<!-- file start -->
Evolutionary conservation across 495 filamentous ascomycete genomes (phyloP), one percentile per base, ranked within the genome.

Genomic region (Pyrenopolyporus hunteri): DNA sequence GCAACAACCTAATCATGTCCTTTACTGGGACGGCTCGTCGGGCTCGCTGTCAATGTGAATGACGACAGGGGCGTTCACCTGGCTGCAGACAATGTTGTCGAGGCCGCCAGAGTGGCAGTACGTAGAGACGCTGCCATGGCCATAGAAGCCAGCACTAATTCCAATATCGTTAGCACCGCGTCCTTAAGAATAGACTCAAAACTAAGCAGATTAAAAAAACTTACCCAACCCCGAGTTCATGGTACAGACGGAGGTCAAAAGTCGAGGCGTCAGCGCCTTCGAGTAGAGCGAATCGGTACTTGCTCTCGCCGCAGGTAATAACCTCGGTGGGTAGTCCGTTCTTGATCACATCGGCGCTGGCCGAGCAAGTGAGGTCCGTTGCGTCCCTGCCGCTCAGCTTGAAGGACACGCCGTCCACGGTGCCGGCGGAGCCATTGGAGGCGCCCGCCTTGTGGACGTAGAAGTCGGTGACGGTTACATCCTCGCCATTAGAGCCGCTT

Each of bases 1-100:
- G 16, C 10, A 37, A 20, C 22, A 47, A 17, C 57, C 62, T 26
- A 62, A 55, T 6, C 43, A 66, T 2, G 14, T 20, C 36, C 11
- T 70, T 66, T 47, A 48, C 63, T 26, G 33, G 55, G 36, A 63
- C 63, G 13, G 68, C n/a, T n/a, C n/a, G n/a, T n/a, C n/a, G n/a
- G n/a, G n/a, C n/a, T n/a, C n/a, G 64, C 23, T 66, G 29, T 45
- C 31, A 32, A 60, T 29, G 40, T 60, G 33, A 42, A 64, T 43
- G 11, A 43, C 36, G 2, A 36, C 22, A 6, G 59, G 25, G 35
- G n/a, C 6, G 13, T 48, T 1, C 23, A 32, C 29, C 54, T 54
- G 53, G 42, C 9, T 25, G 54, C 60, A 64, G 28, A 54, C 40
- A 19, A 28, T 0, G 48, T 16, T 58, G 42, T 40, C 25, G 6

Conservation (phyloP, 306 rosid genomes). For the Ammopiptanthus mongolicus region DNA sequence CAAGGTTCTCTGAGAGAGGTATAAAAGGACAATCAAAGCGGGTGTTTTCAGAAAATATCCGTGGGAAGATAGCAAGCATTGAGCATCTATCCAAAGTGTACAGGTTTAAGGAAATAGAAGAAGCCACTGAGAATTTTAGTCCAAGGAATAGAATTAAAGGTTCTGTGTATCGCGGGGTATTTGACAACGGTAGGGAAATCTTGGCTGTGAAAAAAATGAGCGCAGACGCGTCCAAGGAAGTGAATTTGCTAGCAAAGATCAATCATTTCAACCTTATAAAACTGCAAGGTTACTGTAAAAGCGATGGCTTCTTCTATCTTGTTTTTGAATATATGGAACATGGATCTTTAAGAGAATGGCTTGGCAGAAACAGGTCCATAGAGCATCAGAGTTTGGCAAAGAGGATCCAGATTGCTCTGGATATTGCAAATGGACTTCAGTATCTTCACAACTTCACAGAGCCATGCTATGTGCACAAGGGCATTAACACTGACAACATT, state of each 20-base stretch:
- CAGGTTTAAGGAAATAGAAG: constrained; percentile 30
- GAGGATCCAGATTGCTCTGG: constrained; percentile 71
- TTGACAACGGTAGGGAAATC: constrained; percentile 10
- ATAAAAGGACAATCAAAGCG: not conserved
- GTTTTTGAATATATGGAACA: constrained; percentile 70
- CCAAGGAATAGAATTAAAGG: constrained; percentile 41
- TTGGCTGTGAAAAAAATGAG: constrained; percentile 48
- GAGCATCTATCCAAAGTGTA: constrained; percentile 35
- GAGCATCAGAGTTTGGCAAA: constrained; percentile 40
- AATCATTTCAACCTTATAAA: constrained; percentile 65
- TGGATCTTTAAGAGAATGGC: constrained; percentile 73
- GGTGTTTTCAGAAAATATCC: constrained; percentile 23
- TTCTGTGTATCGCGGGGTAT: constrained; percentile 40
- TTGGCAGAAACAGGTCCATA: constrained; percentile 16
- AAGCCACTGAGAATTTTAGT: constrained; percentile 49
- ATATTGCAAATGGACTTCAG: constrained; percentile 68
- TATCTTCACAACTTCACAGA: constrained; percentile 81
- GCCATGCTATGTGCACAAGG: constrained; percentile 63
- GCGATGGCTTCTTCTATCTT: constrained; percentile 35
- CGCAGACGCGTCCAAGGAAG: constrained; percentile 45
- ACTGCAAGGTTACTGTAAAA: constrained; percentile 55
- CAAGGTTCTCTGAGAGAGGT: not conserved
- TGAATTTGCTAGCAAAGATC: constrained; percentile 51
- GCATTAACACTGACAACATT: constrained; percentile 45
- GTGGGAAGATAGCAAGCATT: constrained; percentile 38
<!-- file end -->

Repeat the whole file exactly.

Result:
Evolutionary conservation across 495 filamentous ascomycete genomes (phyloP), one percentile per base, ranked within the genome.

Genomic region (Pyrenopolyporus hunteri): DNA sequence GCAACAACCTAATCATGTCCTTTACTGGGACGGCTCGTCGGGCTCGCTGTCAATGTGAATGACGACAGGGGCGTTCACCTGGCTGCAGACAATGTTGTCGAGGCCGCCAGAGTGGCAGTACGTAGAGACGCTGCCATGGCCATAGAAGCCAGCACTAATTCCAATATCGTTAGCACCGCGTCCTTAAGAATAGACTCAAAACTAAGCAGATTAAAAAAACTTACCCAACCCCGAGTTCATGGTACAGACGGAGGTCAAAAGTCGAGGCGTCAGCGCCTTCGAGTAGAGCGAATCGGTACTTGCTCTCGCCGCAGGTAATAACCTCGGTGGGTAGTCCGTTCTTGATCACATCGGCGCTGGCCGAGCAAGTGAGGTCCGTTGCGTCCCTGCCGCTCAGCTTGAAGGACACGCCGTCCACGGTGCCGGCGGAGCCATTGGAGGCGCCCGCCTTGTGGACGTAGAAGTCGGTGACGGTTACATCCTCGCCATTAGAGCCGCTT

Each of bases 1-100:
- G 16, C 10, A 37, A 20, C 22, A 47, A 17, C 57, C 62, T 26
- A 62, A 55, T 6, C 43, A 66, T 2, G 14, T 20, C 36, C 11
- T 70, T 66, T 47, A 48, C 63, T 26, G 33, G 55, G 36, A 63
- C 63, G 13, G 68, C n/a, T n/a, C n/a, G n/a, T n/a, C n/a, G n/a
- G n/a, G n/a, C n/a, T n/a, C n/a, G 64, C 23, T 66, G 29, T 45
- C 31, A 32, A 60, T 29, G 40, T 60, G 33, A 42, A 64, T 43
- G 11, A 43, C 36, G 2, A 36, C 22, A 6, G 59, G 25, G 35
- G n/a, C 6, G 13, T 48, T 1, C 23, A 32, C 29, C 54, T 54
- G 53, G 42, C 9, T 25, G 54, C 60, A 64, G 28, A 54, C 40
- A 19, A 28, T 0, G 48, T 16, T 58, G 42, T 40, C 25, G 6

Conservation (phyloP, 306 rosid genomes). For the Ammopiptanthus mongolicus region DNA sequence CAAGGTTCTCTGAGAGAGGTATAAAAGGACAATCAAAGCGGGTGTTTTCAGAAAATATCCGTGGGAAGATAGCAAGCATTGAGCATCTATCCAAAGTGTACAGGTTTAAGGAAATAGAAGAAGCCACTGAGAATTTTAGTCCAAGGAATAGAATTAAAGGTTCTGTGTATCGCGGGGTATTTGACAACGGTAGGGAAATCTTGGCTGTGAAAAAAATGAGCGCAGACGCGTCCAAGGAAGTGAATTTGCTAGCAAAGATCAATCATTTCAACCTTATAAAACTGCAAGGTTACTGTAAAAGCGATGGCTTCTTCTATCTTGTTTTTGAATATATGGAACATGGATCTTTAAGAGAATGGCTTGGCAGAAACAGGTCCATAGAGCATCAGAGTTTGGCAAAGAGGATCCAGATTGCTCTGGATATTGCAAATGGACTTCAGTATCTTCACAACTTCACAGAGCCATGCTATGTGCACAAGGGCATTAACACTGACAACATT, state of each 20-base stretch:
- CAGGTTTAAGGAAATAGAAG: constrained; percentile 30
- GAGGATCCAGATTGCTCTGG: constrained; percentile 71
- TTGACAACGGTAGGGAAATC: constrained; percentile 10
- ATAAAAGGACAATCAAAGCG: not conserved
- GTTTTTGAATATATGGAACA: constrained; percentile 70
- CCAAGGAATAGAATTAAAGG: constrained; percentile 41
- TTGGCTGTGAAAAAAATGAG: constrained; percentile 48
- GAGCATCTATCCAAAGTGTA: constrained; percentile 35
- GAGCATCAGAGTTTGGCAAA: constrained; percentile 40
- AATCATTTCAACCTTATAAA: constrained; percentile 65
- TGGATCTTTAAGAGAATGGC: constrained; percentile 73
- GGTGTTTTCAGAAAATATCC: constrained; percentile 23
- TTCTGTGTATCGCGGGGTAT: constrained; percentile 40
- TTGGCAGAAACAGGTCCATA: constrained; percentile 16
- AAGCCACTGAGAATTTTAGT: constrained; percentile 49
- ATATTGCAAATGGACTTCAG: constrained; percentile 68
- TATCTTCACAACTTCACAGA: constrained; percentile 81
- GCCATGCTATGTGCACAAGG: constrained; percentile 63
- GCGATGGCTTCTTCTATCTT: constrained; percentile 35
- CGCAGACGCGTCCAAGGAAG: constrained; percentile 45
- ACTGCAAGGTTACTGTAAAA: constrained; percentile 55
- CAAGGTTCTCTGAGAGAGGT: not conserved
- TGAATTTGCTAGCAAAGATC: constrained; percentile 51
- GCATTAACACTGACAACATT: constrained; percentile 45
- GTGGGAAGATAGCAAGCATT: constrained; percentile 38